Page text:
DC-3 Astrodome

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Astrodome for C-47 found at Oshkosh


For me, the highlight of our trip to EAA Airventure was finding this part for our plane. Unless you are a DC-3 "Nut" as are some of us, you may not know that all C-47's had an astrodome, which is a transparent (Plexiglas) dome intended primarily to permit taking celestial observations for navigation. (Also known as an astral dome or navigation dome).

On the C-47 it is located
on the upper fuselage, just aft of the cockpit. Technically it only belongs on the military C-47, not a civil DC-3, but since we intend to continue to display our plane as a C-47, it is appropriate and authentic on a C-47.


We have wanted a navigator's dome ever since Massey acquired the DC-3 in 2006. In 2007, while in Oshkosh, we picked up a radial engine firewall which Basler Turbo Conversions was kind enough to donate to the museum (they can't utilize radial engine parts). While talking with them I asked about the availability of astrodomes. Oh yeah, they had some NOS (new old stock) but there was no way they were going to part with them since there was still a demand for them from their customers, some of which are foreign military. From that, I suspected a dome would be very expensive if one could even be located.


On Tuesday, I was looking for a pitot tube for the Corsair in the Aeromart ("Flymarket") at Airventure when I saw it on a low shelf. Unbelieving of my luck, I reached down to read the attached description on the card: "astral dome - C-47". Not only was the Plexiglas clear but it was attached to the circular aluminum mounting ring (contoured to fit the fuselage diameter). In the top center of the dome was a black rubber disc with what appears to be a flat aluminum grounding wire running to the mounting piece. The Aeromart was very helpful providing transportation to Jim's van in the campground so that we didn't have to carry it around.


It looked right but at 19" diameter it seemed a little small, so we walked to Warbirds to check out the other C-47s. That confirmed it, one of them even had the black center piece - which, being difficult to see from the ground, I had never noticed before. There is a lot of satisfaction in making "finds" like this - if one is a little obsessed with airplanes.


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Navigator's astral dome or astrodome.  We think this is for grounding static electricity.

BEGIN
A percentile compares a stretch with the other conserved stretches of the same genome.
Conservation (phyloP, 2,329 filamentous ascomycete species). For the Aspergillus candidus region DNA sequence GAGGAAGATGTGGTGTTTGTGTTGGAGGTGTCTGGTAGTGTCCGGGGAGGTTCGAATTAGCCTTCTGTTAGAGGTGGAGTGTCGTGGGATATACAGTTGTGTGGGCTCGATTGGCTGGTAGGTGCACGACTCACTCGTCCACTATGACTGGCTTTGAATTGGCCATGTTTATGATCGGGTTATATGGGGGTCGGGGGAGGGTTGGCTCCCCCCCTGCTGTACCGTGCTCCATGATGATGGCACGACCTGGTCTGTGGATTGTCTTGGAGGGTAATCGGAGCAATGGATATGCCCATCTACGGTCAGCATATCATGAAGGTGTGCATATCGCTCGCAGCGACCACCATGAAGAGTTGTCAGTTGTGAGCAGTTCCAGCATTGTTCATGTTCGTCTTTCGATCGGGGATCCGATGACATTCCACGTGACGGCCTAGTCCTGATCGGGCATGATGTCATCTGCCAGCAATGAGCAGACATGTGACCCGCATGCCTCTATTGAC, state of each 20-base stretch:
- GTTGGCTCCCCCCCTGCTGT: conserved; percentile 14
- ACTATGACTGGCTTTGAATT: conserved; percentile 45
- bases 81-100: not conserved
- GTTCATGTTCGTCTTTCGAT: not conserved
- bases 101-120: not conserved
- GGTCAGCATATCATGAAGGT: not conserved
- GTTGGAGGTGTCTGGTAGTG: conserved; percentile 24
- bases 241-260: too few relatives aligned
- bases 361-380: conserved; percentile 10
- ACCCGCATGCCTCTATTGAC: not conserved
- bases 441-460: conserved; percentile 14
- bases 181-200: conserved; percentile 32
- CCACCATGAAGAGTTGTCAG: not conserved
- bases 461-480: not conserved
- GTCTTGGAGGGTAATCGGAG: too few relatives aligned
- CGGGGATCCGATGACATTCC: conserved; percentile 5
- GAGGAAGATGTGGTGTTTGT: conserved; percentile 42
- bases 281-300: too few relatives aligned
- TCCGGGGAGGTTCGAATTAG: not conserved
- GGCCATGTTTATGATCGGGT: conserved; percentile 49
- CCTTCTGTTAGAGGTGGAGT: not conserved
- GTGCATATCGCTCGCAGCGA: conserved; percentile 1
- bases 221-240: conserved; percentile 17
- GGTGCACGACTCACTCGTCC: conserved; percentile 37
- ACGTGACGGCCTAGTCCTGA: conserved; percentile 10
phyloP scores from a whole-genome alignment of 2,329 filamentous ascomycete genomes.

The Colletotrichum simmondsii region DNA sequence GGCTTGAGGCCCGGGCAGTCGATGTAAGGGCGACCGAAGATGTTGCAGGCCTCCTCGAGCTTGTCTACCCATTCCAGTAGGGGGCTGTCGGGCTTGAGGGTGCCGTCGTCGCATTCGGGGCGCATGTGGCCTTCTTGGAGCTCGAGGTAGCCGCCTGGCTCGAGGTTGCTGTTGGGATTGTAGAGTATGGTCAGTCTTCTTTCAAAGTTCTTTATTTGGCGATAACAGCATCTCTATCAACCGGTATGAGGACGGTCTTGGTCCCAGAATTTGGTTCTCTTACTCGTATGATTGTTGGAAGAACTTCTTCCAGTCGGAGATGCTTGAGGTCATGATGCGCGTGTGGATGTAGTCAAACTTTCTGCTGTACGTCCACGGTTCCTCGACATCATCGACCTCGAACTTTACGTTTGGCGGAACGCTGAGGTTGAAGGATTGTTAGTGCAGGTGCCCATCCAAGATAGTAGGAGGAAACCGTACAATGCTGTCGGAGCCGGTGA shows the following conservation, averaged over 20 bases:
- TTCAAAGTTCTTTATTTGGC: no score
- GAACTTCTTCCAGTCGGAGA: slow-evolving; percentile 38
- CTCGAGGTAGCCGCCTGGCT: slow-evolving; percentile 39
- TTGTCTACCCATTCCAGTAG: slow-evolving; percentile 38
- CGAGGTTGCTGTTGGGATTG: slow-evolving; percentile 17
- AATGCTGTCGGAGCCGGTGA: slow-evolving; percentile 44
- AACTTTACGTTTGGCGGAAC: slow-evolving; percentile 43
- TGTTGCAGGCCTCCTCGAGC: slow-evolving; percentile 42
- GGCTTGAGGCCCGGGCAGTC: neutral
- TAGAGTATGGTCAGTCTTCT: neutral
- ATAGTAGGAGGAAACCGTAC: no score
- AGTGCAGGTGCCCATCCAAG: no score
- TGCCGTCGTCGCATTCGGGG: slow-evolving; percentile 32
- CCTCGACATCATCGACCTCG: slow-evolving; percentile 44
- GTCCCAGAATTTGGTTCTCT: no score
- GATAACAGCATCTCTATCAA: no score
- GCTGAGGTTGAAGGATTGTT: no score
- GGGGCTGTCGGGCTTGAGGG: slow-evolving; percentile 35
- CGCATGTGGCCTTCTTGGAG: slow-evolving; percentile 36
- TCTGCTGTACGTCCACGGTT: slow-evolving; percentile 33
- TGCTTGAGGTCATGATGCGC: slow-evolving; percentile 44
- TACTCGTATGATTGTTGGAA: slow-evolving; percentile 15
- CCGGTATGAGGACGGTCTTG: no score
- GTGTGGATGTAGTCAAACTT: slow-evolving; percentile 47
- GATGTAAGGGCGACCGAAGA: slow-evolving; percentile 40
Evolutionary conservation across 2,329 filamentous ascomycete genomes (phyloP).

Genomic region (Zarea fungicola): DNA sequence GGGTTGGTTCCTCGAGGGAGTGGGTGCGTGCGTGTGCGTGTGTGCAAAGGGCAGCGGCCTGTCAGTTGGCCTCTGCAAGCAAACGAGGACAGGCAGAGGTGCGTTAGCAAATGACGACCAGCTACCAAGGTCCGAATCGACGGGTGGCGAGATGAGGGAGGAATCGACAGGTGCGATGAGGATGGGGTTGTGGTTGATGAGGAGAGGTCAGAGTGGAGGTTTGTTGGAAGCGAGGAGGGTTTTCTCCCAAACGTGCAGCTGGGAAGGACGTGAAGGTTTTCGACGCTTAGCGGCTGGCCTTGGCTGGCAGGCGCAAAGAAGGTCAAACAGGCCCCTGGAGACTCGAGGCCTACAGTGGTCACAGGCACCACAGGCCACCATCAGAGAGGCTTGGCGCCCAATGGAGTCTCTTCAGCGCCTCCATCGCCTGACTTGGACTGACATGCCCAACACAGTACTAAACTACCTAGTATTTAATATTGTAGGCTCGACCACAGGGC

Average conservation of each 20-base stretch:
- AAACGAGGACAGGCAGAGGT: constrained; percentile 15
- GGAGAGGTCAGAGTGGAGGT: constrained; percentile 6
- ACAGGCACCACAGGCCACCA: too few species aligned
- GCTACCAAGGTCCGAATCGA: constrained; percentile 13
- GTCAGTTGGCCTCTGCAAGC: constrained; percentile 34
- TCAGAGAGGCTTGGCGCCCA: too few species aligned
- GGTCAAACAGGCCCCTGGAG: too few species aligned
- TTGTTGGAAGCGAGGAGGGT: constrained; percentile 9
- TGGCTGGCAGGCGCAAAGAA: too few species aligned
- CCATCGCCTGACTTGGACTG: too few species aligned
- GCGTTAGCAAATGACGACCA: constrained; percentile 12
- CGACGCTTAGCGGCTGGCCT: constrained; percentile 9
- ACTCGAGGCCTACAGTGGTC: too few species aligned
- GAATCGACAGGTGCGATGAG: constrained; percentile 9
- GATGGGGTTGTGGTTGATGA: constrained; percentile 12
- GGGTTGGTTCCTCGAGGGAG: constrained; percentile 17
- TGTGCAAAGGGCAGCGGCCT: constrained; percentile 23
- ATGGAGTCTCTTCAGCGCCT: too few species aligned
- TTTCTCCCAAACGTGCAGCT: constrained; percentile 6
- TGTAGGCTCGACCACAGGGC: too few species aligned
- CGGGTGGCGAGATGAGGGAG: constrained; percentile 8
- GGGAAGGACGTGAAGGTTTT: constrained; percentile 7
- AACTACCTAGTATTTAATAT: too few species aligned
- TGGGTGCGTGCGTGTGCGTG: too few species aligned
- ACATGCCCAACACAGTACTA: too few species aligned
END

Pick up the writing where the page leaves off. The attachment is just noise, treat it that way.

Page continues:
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Left: Plexiglas is in good shape, we were surprised to find grounding device.

Right: Jim Sypherd & Bill Dougherty marveling at their good luck in finding the dome.



In addition to the dome's primary function, allowing the navigator to shoot stars for celestial navigation, it was used for communicating with towed gliders or other planes in flight.

Aldis Lamp: During a combat mission, because of radio silence, a crew member standing on a small stool in a lead plane, would flash the Aldis Lamp through the Astrodome. With four minutes before the paradrop, the Lamp, covered with a red filter, would be flashed at formation pilots who in turn alerted the paratroopers to stand and hook up. At the drop moment, the Lamp, now covered with a green filter, was flashed again to inform the pilots [and the paratroopers] that they were over the drop zone.


Following is the (partial) reminiscence of a C-47 crew member on D-Day June 6, 1944:

Navigators, crew chiefs and radio operators could not resist seeing the view. First up forward through the pilot's front windows, then through the overhead astrodome, and also by way of the large opening in the rear of the aircraft where the jump door had been removed. The full moon shone brightly, reflecting off the skins of the "goonies". Damn near like daylight. [HALL] "I was scared and anxious, but that was one of the most beautiful scenes I have ever seen. My job was to go up in the bubble (astrodome) and scan the skies for enemy airplanes, but I could also take in the view. Out across the English Channel were airplanes as far as you could see, all headed for the coast of France.

Re: 29th Troop Carrier Squadron in England


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The Aldis signal lamp has a sighting scope for pointing directly at "target" plane.



WW II Era photo taken from the astrodome of a C-47


A C-47 tows a Waco glider, the clear astrodome reflecting the afternoon sunlight



View of Astral Dome on a C-47



View of Astral Dome on a C-47

This outstanding close formation air-to-air photograph was taken by 1st Lt. John M. Jones. It is one of many photographs in Lt. Jones' autobiography of his experiences with the 71st TCS during WW II. Visit the 'In their Own Words' page for Lt. Jones' autobiography.

Massey Air Museum